Volunteers Work to Bring Fresh Food to those Who Need it

May 12, 2016

A park in the center of Springfield has the usual park features—playground equipment, picnic tables and lots of green space—but a new feature will help feed area residents and is hoped to foster a sense of community.  KSMU’s Michele Skalicky has more.

On a recent cool spring afternoon in the Ozarks, volunteers from Mercy were busy at Ray Kelly Park in the Meador Neighborhood shoveling dirt, loading it into wheelbarrows and hoisting it over the sides of raised beds to get ready for planting.

There are nine raised beds at the park at Fremont and Seminole—and with a variety of young plants already in some of them. 

Reporter:  "So, you've got watermelon and peppers it looks like--strawberries, tomatoes."

There’s also kohlrabi, sweet potatoes, string beans, artichokes, yellow squash and acorn squash.  Other beds are now ready for residents in the Meador Neighborhood to rent and grow their own produce.  And there’s a barrel garden and a small vertical garden.

Elaine Trimmell, a certified coding specialist at Mercy, was out of breath from working.

"I've always been interested in gardening, and there was an opportunity to volunteer over here," she said.

She said this project allows her and her co-workers to work toward a goal of 125,000 volunteer hours as part of the hospital’s 125th anniversary celebration.

This all got started when Springfield Community Gardens contacted Mercy to see if they’d want to collaborate on the project.

Trimmell said the location is perfect because there’s a need for fresh food in the area.

"This is a food desert, which, within a certain mile range there's not any available stores for fresh food, so this fills that need," she said.

Specifically, an area is considered a food desert if there’s no grocery store within a half mile.

The nearby Southside Senior Center plans to serve some of what’s grown in the garden to those who visit the facility.

Maile Auterson is Springfield Community Garden’s board president.  She said not only can community gardens teach people how to grow healthy food, they also build neighborhood trust through one on one relationships.

"You meet people in the garden that you have something in common, which is growing things," she said.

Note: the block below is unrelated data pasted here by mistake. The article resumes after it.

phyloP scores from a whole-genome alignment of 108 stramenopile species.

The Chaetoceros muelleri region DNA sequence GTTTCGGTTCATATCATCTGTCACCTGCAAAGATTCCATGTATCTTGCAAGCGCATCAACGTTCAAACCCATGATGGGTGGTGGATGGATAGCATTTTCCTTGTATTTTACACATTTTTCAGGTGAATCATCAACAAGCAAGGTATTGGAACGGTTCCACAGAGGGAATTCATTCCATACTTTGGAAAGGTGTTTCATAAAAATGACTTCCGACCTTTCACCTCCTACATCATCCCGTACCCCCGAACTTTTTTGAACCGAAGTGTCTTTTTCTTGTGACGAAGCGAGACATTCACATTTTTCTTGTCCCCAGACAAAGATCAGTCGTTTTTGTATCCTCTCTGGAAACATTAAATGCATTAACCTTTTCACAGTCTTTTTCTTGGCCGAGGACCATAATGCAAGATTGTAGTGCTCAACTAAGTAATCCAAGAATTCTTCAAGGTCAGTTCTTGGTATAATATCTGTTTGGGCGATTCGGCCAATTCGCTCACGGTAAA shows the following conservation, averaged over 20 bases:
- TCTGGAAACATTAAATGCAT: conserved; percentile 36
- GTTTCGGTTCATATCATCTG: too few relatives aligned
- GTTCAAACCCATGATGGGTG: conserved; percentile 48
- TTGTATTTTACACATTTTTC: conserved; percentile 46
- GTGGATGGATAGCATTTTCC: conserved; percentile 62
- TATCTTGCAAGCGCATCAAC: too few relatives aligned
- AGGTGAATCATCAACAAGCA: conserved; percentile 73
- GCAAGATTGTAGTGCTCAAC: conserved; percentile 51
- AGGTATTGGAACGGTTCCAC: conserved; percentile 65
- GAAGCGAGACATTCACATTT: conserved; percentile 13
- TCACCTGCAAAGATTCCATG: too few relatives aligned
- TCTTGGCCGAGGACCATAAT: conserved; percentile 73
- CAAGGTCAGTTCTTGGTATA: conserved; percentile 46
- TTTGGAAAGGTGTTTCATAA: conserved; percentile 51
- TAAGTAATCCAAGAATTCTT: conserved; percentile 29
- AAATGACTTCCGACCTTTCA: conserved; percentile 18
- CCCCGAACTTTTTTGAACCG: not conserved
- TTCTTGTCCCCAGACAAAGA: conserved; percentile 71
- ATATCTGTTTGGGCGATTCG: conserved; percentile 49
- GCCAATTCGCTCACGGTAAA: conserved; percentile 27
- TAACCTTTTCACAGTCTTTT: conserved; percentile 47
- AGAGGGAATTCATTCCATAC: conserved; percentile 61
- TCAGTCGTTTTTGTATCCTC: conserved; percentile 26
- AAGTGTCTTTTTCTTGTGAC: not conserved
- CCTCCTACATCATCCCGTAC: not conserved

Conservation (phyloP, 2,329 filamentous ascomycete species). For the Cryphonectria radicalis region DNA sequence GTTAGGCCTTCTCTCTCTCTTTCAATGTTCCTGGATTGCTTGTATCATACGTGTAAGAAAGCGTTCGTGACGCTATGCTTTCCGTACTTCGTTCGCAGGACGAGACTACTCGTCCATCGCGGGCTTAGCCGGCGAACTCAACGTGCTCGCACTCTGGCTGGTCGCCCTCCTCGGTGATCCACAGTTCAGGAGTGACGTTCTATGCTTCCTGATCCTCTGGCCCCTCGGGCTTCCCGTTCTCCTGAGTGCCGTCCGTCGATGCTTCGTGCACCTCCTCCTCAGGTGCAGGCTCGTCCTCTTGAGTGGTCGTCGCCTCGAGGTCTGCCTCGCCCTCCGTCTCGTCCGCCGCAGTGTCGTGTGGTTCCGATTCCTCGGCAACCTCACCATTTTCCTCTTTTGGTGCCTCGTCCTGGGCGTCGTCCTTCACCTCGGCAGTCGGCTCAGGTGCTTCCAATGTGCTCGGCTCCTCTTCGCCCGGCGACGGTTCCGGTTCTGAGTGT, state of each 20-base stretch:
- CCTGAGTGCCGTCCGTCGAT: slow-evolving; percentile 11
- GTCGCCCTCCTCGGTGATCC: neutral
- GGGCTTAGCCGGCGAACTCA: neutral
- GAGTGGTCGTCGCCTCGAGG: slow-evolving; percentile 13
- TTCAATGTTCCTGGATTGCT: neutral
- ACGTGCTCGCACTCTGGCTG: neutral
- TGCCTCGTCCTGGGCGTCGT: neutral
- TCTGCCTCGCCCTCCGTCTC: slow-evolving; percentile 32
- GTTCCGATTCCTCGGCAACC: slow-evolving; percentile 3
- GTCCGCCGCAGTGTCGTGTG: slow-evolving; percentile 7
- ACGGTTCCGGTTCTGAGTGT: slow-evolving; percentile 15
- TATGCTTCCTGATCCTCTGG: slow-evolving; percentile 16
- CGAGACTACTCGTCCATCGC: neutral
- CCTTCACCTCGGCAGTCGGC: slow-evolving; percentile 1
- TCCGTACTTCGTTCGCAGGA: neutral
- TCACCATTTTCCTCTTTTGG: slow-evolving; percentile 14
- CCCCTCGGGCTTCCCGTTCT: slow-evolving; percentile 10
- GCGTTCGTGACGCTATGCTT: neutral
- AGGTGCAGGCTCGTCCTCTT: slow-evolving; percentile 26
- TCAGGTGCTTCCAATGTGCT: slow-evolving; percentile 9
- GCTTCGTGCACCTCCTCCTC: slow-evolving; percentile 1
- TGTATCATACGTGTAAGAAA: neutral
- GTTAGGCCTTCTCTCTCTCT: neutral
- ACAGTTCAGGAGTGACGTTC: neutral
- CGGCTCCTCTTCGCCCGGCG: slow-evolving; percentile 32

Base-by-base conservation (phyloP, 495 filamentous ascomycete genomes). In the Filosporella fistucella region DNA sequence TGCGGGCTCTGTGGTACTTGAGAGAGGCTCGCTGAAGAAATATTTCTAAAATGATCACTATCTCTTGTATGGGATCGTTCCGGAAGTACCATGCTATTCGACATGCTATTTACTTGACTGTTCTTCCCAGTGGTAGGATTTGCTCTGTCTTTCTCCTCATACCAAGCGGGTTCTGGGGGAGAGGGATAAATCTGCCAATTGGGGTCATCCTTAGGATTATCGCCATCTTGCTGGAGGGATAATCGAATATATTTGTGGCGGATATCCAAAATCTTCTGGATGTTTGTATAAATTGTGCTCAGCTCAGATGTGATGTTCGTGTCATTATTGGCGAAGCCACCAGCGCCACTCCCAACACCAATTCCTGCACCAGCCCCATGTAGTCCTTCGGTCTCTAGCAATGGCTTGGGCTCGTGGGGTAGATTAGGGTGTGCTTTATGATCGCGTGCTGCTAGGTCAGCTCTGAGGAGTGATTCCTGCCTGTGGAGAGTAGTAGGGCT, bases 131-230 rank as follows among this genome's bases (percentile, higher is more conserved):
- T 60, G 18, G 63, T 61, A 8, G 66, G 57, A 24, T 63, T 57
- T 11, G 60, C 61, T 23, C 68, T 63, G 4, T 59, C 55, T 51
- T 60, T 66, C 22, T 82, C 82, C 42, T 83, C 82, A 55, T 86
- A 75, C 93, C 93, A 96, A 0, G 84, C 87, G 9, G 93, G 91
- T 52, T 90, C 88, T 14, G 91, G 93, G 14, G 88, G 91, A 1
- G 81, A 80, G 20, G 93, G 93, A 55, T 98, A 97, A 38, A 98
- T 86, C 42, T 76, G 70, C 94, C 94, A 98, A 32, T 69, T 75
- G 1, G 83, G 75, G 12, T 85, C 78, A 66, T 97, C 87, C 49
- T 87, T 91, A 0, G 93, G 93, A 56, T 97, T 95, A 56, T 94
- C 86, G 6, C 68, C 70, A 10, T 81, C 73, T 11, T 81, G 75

According to Jenny Fillmer Edwards, spokesperson for the Springfield-Greene County Park Board, as far as she knows there are now two community gardens at parks in the city.  Springfield Community Gardens and Mercy had to make a special request to the board to put one in at Ray Kelly.  She said what the board members look for in making their decision is continuity and long-term sustainability.

"What made this particular proposal stand out was the fact that Mercy had a group of volunteers that were wanting to  staff it as volunteers throughout the season," she said.

Auterson said they plan to expand the gardens at Ray Kelly even further—making them about three times as big.  Besides the raised beds there will be tilled spaces for corn, squash and beans. 

The gardens, she said, have already sparked curiosity.

"We're in the middle of a park where people are playing Frisbee and letting their dogs run and swinging on the swings and playing on the playground equipment, and so, of course, they want to know what's going on, and they get really excited when they hear that they're going to have a community garden in the Meador Neighborhood," she said.

Gardening is in area residents’ blood, according to Auterson.  She’s a third generation Ozarks farmer and called Springfield “a big, grown-up farming community.”

"People have that collective memory of growing food together and building community together," she said.

There are already 19 community gardens in Springfield, according to Auterson, with 20 more in the works.

"There's been an explosion of interest in the community gardens," she said.

She invites everyone to get involved in a neighborhood garden—and she said it doesn’t have to be one in your neighborhood.  You can check out where community gardens are located in Springfield here.

According to Auterson, there aren’t too many opportunities to volunteer outdoors.  And she said it’s not just the fresh food that’s good for your body.

"Being outside has been proven to increase mental health, you know, lower depression and make people have an overall well-being, you know, better feeling," she said.

The Springfield-Greene County Health Department provided funding for most of the startup costs through a $2300 grant.

Auterson said with the grassroots organization, Springfield Community Gardens, working together with a well-established organization like Mercy, the garden at Ray Kelly Park is sure to be a success.